(Bloomberg) -- Another rate cut from the Federal Reserve is all but certain. Its impact on the stock market, however, is the topic of frantic debate.In the bear camp are Bank of America Corp. and Morgan Stanley, whose strategists warned against relying too much on lower rates to boost stocks. In separate research, they reached the same conclusion after studying the historic relationship between Treasury yields and the S&P 500’s price-earnings ratios. That is, when rates go down too much, it hurts equity valuations.Ned Davis Research, on the other hand, offered a brighter assessment by focusing on a favorable market pattern following the second rate cut of a cycle, as is the case now.Getting it right has become an urgent matter for investors who have watched the S&P 500 rally 20% this year, with almost all the gains coming from an expansion in price multiples. Profits are barely growing, but stocks have rebounded from last year’s selloff after the Fed put a brake on rate hikes.Rate cuts can clearly bolster stocks in some circumstances. When they don’t is when the economy is in trouble -- and easy monetary policy almost always comes at times of trouble. When yields undercut a certain threshold, Morgan Stanley and BofA pointed out, equity multiples tend to shrink.“You can’t just depend on the Fed to lower interest rates to spur this bull market further,” Rich Weiss, chief investment officer of multi-asset strategies at American Century Investments in Mountain View, California, said by phone. “The fundamentals have to be there for additional highs on the stock market. They just aren’t there.”BofA and Morgan Stanley found different yield levels that historically switched from being good to bad for valuations. Savita Subramanian at BofA pointed to 10-year Treasury yields below 4%, compared with the current level around 1.9%. Mark Cabana, the firm’s rate strategist, said in a note earlier this month that the market expects the Fed to lower interest rates about five times by early 2021 and the likelihood for zero or negative interest rates is rising.“An ultra-low or negative rate environment is not necessarily supportive of stocks,” Subramanian wrote in a note last week. “The path to 0% would be accompanied by a significant deterioration in the growth outlook. That doesn’t bode well for P/E multiples.”Look at Germany, she suggested. Yields on the country’s 10-year bund have slipped to minus 0.7% from 4.9% since 2010. And price-earnings multiples for the stock market have been flat, hovering near 13.At Morgan Stanley, Mike Wilson examined real yields, the extra payment from 10-year Treasury above inflation. Currently, they sit in a range between minus 0.5% and zero, a place where further drops historically entail a decline in P/Es.“Falling rates are only a positive for equity valuations to a point,” said Wilson. “We’re passing the point.”Consider the last rate cut, he said. When the Fed lowered rates for the first time in a decade on July 31, the S&P 500 dropped 1.1% and then continued to decline the following month. At Friday’s close just above 3,000, the equity benchmark wasn’t far from the level seen the day before the rate move.But a second rate cut has tended to herald a more favorable reaction from stocks than the first, according to Ned Davis Research, which studied market performance and easing cycles in the past century.Perhaps it’s because doubts about the Fed’s commitment ease, or liquidity from the first one works through the system. Whatever the reason, the Dow Jones Industrial Average has jumped an average 9.7% three months after the second cut.“The good news for the bulls, from a historical perspective, is that a reduction next week would mean that a one-and-done cut is off the table,” Ed Clissold, chief U.S. strategist at Ned Davis, wrote in a note last week. “Two is better than one.”To Kevin Miller, chief investment office at E-Valuator Funds, the Fed’s influence on the U.S. market has weakened after Chairman Jerome Powell started considering global developments in policy making.“He doesn’t have to do something for the economy, but he does have to keep an eye on what’s happening globally and stay somewhere in line with where global rates are,” he said. “I don’t see a huge sell-off in the market if they lower by a quarter. Likewise, I don’t see a huge gain. It’s going to be more driven by what we’re hearing on a potential trade agreement” between the U.S. and China, he added.To contact the reporters on this story: Tatiana Darie in New York at email@example.com;Lu Wang in New York at firstname.lastname@example.orgTo contact the editors responsible for this story: Jeremy Herron at email@example.com, Chris NagiFor more articles like this, please visit us at bloomberg.com©2019 Bloomberg L.P.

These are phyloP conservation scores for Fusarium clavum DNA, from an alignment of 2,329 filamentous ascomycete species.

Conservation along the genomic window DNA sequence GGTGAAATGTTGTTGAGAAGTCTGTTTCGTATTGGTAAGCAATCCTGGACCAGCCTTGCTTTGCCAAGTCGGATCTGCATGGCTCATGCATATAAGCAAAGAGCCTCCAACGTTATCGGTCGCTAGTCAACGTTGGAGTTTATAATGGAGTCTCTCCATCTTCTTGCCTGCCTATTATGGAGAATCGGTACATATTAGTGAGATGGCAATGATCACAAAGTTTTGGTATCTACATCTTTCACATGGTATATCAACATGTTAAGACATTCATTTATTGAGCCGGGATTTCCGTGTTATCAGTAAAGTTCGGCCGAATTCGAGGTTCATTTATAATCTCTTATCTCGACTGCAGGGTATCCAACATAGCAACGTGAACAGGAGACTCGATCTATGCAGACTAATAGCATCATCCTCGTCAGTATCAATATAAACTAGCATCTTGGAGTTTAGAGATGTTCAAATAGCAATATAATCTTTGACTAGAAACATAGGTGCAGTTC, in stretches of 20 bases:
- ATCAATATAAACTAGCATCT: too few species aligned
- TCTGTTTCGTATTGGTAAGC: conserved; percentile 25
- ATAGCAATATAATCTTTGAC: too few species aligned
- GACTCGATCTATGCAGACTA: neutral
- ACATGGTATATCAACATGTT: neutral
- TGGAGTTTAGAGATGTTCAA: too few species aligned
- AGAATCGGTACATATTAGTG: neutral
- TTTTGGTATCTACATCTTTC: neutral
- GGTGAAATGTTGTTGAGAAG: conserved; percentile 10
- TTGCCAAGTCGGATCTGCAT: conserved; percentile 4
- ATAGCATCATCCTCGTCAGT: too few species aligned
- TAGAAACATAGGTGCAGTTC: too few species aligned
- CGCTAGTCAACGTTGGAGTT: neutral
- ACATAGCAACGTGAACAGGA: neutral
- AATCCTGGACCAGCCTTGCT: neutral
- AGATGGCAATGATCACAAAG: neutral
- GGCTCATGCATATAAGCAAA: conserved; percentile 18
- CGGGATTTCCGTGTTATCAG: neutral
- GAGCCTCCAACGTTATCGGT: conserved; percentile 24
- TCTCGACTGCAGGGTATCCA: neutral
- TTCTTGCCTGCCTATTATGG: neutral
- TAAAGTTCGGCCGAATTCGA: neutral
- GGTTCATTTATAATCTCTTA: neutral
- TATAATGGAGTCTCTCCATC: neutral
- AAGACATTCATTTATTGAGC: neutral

FIRE refers to the “financial independence, retire early” movement bubbling up in the younger generation these days as a pathway out of the grind — slash expenses, save a bundle and enjoy the freedom that approach ultimately allows. Using the name FluffayPenguin, one anonymous thirtysomething took to Reddit to illustrate his FIRE blueprint, which allowed him to graduate college in 2008 and build a small chunk of change all the way up to $930,000 in savings.